The dancers are in plie most of the time, at different levels, and mostly in first position. A demon may advance through open fourth, taking a step every four or eight counts. Deliberation and declamation tends to take place in second position (often using a lunge that resembles the Warrior pose of Yoga)—going back and forth from one foot to the other, as if making up the mind and, when a decision's been made with perhaps the working leg at hip-height and bent at the knee, foot flexed. When it's important to show that we're talking business, demons and heroes (including the monkey Hanuman) will "put the foot down" in a distinctive, ritualized way. We saw it many times, and it was always a delight: Demon or god, he'll bend the standing knee quite profoundly, straighten most of the way, then descend a bit, push off, and hop flat-footed, landing with a bang.
It was fascinating to see that the monkey Hanuman did this too. After Rama had removed a curse which had halved Hanuman's strength; the first thing Hanuman did, in rejoicing to be reinvigorated, was to do this hop-stamp, and he made a big noise and enjoyed it. Monkeys, on the other hand, even if they're royal, do not curl their toes up; all the rest do this, especially Rama.
There was a bench center stage, and a tree off to one side, on other setting. Twice there were sections where a dancer sat on the bench and with "port de bras" did a kind of seated dance that was half mime, half dance. First when Sita was waiting for Rama's return, after she'd become anxious and sent her last companion to look for him, and finds herself confronted with a visitor (the demon Ravenna masquerading as a beggar, whom she offers hospitality and alms, only to discover too late that she's been tricked by the devil in disguise).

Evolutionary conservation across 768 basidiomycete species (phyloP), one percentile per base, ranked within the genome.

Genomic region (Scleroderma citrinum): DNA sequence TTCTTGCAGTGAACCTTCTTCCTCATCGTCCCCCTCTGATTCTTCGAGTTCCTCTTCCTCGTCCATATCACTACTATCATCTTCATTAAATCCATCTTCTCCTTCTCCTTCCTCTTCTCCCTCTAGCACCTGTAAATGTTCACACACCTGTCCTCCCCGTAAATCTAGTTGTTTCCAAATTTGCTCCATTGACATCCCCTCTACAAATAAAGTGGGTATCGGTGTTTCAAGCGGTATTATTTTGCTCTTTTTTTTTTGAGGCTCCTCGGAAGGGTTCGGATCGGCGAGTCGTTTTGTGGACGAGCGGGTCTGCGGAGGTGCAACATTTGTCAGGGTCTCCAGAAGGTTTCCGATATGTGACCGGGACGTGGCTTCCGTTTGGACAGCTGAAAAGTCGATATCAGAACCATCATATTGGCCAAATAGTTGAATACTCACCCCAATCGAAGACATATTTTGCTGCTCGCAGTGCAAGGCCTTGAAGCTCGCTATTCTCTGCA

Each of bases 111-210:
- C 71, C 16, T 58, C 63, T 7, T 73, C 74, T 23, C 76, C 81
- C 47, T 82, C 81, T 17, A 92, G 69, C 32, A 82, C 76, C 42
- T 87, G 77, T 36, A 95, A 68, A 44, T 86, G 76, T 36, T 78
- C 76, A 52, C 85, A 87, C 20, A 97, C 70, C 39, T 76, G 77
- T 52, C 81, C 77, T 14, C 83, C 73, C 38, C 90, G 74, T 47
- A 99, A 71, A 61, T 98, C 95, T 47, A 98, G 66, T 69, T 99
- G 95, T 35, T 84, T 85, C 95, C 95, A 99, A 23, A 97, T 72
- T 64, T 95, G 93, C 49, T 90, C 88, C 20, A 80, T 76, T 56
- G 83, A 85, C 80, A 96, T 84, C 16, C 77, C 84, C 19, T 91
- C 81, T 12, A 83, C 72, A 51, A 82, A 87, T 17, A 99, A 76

The second use of the bench was most revealing to me of the power of this form—after the abduction of Sita, when Rama finds her scarf left behind, he retires to this bench and weeps. It's completely stylized. I asked the distinguished Bay Area Kulintang choreographer Alleluia Panis (whom I saw in the lobby) about this section, and like me she was mesmerized by the Graham-esque rib-isolations the dancer was executing. But it didn't occur to her that Rama was crying, she was so fascinated by the contraction-technique and its associations for contemporary dancers. It was so quiet, so subtle, the spasms were so tiny they were almost invisible, and yet you could not help seeing them. Or rather, you could not help seeing the costume react. This is royalty, in fact, this is a god—Rama is, like Krishna, one of the incarnations of Vishnu, and of course, the gods have their own way of crying.
The performers were as follows:
Musicians: Boonchuey Saengarnant (head of the troupe), Lasit Isarangkura, Chaiyapheak Siti, Varasin Sungjuy, Somprasong Loakimpongsvat
Photos: Chad Thompson of ASIA the Journal of Culture and Commerce.